Monday, September 16, 2002


First, we looked at SAT's take on the Herenton betrayal, now we turn to Jackson Baker's take on the same event for the Memphis Flyer. Predictably, it's a long name-check with some strange circumlocutions involved. And, to no one's surprise, he even manages to work in Al Gore's name, once again.

Baker does distinguish himself by actually providing the links and explanations that Thorp disdains. He also seems to have actually talked with more of the players involved. Or at least he names them. The rather incestuous nature of County politics is made clear.

As Thorp never really discussed, and Baker does, the event, while coming clearly from the Alexander camp seems intended to reach across party lines. All the sponsors Baker talks with make that clear.

But, there are the patented Bakerisms:
All of that should add up to an inadvertent involvement and an
embarrassment for Mayor Herenton, who, along with several
members of his inner circle, is from time to time quite active
in Democratic ranks. Right?
What a strange way to paint the titular head of the Shelby County Democrats. It's making a purse from a sow's ear. Any other head would be expected to hit the stump for his party, not "time to time." Herenton couldn't even be bothered to work for AC Wharton, at least publicly. What does that say?

Here's some more classic Baker:
During the recent Shelby County mayoral contest, when it
was strongly rumored that then-county mayor Jim Rout, a
Republican, was supporting Democrat A C Wharton, the
ultimate winner, and not GOP nominee George Flinn, Rout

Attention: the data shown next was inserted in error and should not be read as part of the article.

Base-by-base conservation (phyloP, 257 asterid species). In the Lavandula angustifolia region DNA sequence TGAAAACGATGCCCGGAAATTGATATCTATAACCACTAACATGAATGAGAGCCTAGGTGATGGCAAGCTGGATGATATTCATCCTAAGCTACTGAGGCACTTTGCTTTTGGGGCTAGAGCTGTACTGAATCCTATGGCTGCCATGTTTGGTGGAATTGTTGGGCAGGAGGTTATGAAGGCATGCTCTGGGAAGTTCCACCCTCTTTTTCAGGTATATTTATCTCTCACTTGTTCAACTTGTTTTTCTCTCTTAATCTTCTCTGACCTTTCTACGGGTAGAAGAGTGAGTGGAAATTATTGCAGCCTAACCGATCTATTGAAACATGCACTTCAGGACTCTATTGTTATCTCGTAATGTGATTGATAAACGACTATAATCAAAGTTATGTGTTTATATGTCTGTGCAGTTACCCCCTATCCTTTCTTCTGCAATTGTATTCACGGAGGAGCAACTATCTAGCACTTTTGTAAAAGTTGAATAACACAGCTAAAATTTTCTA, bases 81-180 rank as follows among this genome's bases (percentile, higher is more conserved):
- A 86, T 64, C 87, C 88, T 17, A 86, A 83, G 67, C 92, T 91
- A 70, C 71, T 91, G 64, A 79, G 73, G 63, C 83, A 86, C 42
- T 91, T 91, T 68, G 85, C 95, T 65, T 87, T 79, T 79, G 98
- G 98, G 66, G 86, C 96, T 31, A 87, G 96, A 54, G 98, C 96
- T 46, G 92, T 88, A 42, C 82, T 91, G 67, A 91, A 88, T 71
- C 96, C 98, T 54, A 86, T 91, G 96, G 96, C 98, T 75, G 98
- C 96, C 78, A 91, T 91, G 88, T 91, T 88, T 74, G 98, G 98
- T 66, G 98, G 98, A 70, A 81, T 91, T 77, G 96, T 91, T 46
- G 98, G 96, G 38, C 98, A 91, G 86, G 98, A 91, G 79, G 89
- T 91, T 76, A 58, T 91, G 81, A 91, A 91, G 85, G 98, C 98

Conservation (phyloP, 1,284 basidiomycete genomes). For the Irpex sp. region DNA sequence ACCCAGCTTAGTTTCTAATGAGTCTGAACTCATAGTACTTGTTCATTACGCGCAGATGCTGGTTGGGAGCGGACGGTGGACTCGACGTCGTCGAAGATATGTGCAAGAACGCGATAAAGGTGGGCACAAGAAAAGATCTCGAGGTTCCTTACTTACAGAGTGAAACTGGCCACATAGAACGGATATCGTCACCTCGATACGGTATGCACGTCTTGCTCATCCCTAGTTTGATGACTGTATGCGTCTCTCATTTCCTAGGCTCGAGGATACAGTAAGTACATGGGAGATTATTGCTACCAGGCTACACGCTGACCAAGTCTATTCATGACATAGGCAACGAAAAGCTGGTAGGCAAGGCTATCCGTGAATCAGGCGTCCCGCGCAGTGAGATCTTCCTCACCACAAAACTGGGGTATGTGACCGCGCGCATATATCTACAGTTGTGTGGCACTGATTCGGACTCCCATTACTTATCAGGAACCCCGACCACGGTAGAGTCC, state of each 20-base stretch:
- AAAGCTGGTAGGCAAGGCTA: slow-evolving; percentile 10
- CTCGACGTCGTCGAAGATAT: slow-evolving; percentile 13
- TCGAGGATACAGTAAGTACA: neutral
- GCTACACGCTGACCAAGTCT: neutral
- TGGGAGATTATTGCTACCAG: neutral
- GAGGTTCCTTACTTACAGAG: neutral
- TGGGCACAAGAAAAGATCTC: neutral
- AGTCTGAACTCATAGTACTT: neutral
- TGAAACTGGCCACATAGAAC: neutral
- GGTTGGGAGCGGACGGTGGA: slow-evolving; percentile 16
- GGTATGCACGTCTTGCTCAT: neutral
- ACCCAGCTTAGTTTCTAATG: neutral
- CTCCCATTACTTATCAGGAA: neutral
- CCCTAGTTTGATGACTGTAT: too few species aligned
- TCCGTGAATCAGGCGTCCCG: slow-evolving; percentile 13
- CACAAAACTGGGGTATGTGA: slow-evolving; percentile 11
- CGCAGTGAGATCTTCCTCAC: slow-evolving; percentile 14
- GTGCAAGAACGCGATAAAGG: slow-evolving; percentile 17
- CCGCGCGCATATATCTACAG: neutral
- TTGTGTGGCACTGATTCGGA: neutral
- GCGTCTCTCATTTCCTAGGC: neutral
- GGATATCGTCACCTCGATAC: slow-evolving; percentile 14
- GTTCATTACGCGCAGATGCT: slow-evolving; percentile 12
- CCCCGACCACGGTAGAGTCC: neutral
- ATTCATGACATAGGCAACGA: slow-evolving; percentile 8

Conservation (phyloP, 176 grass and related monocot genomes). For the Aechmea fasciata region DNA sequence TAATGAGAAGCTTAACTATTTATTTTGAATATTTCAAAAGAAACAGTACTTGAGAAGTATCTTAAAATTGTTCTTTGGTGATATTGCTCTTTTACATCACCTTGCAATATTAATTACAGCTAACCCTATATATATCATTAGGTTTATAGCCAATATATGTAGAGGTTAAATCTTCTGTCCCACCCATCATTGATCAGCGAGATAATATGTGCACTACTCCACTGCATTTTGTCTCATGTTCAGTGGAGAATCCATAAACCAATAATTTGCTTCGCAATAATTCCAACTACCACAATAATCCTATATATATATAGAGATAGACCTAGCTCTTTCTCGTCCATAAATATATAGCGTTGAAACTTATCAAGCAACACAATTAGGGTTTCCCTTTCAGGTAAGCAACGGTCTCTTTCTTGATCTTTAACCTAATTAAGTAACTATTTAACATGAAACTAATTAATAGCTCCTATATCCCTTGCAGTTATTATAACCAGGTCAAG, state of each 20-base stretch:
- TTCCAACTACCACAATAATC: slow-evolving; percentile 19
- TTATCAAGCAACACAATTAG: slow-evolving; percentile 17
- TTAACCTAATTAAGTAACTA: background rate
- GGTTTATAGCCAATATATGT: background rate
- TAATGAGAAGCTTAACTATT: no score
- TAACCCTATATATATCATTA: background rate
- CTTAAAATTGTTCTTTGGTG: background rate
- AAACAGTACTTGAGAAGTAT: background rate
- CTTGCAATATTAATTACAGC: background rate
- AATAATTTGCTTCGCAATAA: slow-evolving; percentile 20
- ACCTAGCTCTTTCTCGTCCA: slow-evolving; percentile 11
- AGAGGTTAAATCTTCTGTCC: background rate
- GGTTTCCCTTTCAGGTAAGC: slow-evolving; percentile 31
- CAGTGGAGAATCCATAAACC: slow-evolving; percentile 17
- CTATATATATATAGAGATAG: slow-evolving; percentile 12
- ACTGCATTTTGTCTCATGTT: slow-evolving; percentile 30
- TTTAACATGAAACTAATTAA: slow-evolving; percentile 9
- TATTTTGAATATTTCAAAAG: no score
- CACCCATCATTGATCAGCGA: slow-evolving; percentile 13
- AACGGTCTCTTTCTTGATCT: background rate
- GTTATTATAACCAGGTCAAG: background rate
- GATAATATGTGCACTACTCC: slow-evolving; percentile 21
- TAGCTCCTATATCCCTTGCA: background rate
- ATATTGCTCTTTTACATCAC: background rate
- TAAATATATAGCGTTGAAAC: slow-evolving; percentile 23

availed himself of the circumlocution that he was a
Republican and supported "the ticket." Democrat Herenton
declined to express himself in analogous terms and, while he
denied that he would formally "endorse" Alexander, he would
not disavow the word "support."
Orwell would be proud of this double-speak. Try this clearer version: Rout specifically didn't endorse Flinn, even going so far as to avoid being seen as endorsing him, and making some veiled anti-Flinn remarks. His staff was openly working for Wharton. Herenton was AWOL until Election Night. Period. Why Baker feels the need to whitewash all this is known only to his liberal-Democrat-soaked mind.

Baker, as the sub-headline suggests, does try to make connections with the now-cooled Ford/Herenton feuds of the past. He fails, because this situation has little to do with that. It's about one good friend supporting another. That it crosses partisan lines seems baffling to the partisan Baker. One imagines that with Baker, politics trumps all. Herenton would, and as both columns attest does, see partisan politics as a failure of larger visions and relationships.

And then Baker goes into a miserable, fizzled ending with some lame boilerplate remarks from the Clement camp. Pfhht. Just like the whole situation.

Until next time.

No comments: